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TransLink 101: Where do our transit vehicles sleep at night?

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For February 2013, we’re going back to basics with TransLink 101—explaining TransLink and its work!

Buses settled in for the night.

Buses settled in for the night, in a photo from about 2006.

You ride our buses and trains during the day, but what happens when they go home at night?

Well, just like the rest of us, our vehicles need some downtime and TLC at the end of a long day of work. Each night, our SkyTrains, buses, SeaBuses and West Coast Express trains retire to their own resting places for a well-deserved break. Read on to find out just what happens!

SkyTrain

From 2009: two generations of SkyTrain car inside our operations and maintenance centre near Edmonds.

From 2009: two generations of SkyTrain car inside our operations and maintenance centre near Edmonds.

For most of our SkyTrains, the end of the day means heading over to our Maintenance and Storage Facility near Edmonds SkyTrain station (15 stay on the line overnight, some along the Millennium Line and near King George Station).

George Booth, vehicle supervisor, says trains start coming off the line in the evening reduced service times so cleaning can start at 7:30 p.m. and finish by 4 a.m. Crews work through the night cleaning, changing light bulbs, replacing seat covers and doing other maintenance as needed.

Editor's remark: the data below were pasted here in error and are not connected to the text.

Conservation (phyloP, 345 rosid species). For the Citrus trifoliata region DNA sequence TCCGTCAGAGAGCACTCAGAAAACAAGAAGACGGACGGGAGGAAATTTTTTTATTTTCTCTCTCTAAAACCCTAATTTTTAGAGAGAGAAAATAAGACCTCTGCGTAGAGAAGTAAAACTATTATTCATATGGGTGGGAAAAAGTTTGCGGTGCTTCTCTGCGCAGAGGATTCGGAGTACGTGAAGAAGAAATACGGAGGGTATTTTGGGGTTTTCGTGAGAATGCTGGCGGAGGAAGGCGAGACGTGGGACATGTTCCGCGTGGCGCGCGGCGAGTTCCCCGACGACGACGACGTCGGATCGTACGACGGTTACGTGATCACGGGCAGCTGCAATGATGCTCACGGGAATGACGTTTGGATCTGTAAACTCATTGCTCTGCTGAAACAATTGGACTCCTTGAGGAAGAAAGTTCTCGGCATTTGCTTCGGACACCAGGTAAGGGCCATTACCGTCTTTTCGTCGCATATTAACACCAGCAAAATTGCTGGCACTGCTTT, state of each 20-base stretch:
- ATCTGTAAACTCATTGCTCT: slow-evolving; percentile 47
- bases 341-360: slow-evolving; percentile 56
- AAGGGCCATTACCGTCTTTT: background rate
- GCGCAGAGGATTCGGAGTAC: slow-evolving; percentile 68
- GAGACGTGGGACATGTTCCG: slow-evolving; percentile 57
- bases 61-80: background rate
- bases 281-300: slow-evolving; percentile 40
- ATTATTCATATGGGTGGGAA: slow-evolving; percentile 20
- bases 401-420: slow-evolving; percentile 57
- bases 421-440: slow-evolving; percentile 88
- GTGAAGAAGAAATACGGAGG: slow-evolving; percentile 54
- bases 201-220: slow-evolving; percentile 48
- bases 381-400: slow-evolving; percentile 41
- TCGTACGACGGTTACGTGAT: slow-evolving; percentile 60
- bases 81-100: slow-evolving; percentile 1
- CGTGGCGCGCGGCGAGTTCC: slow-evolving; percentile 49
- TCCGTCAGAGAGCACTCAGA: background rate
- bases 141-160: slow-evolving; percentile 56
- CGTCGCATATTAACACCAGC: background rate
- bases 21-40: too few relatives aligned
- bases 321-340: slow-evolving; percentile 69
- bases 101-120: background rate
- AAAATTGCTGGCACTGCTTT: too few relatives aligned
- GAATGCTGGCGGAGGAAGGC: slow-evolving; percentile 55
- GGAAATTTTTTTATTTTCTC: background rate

And, depending on the temperatures outside, some of the SkyTrains might even head over to our automated train wash (how fun is that?!?). It’s just like a car wash, but for SkyTrains!

Buses

A bus in the car wash at Surrey Transit Centre.

A bus in the car wash at Surrey Transit Centre.

There are also washing stations for the buses in our transit centres across the region, where our buses go home at night. There are seven bus transit centres all over the region, in Burnaby, Richmond, North Vancouver, West Vancouver, Vancouver, Surrey, Port Coquitlam.

Wim Beuk, maintenance manager, says that the length of the nightly routine varies at locations, depending number of buses. “Surrey, for example, with 185 buses, will have approximately 13 service people each work night that work from 8 p.m. through to 5:30 a.m., fuelling and cleaning the buses,” he says. “Maintenance trades staff for afternoons and night shifts will average approximately 18 people.”

West Coast Express

From 2010: the 6 a.m. West Coast Express train parked at Mission City Station.

From 2010: the 6 a.m. West Coast Express train parked at Mission City Station.

Kyla Daman-Willems, Marketing and Customer Service Supervisor at West Coast Express, says their trains retire in Mission for the evening. There is a full yard there and a crew works on the trains over night. “They have them all clean and fueled up for 5 a.m.!” she says.

SeaBuses

From 2010: the Burrard Pacific Breeze, sitting in one of the maintenance docks in Lonsdale Quay.

From 2010: the Burrard Pacific Breeze, sitting in one of the maintenance docks in Lonsdale Quay.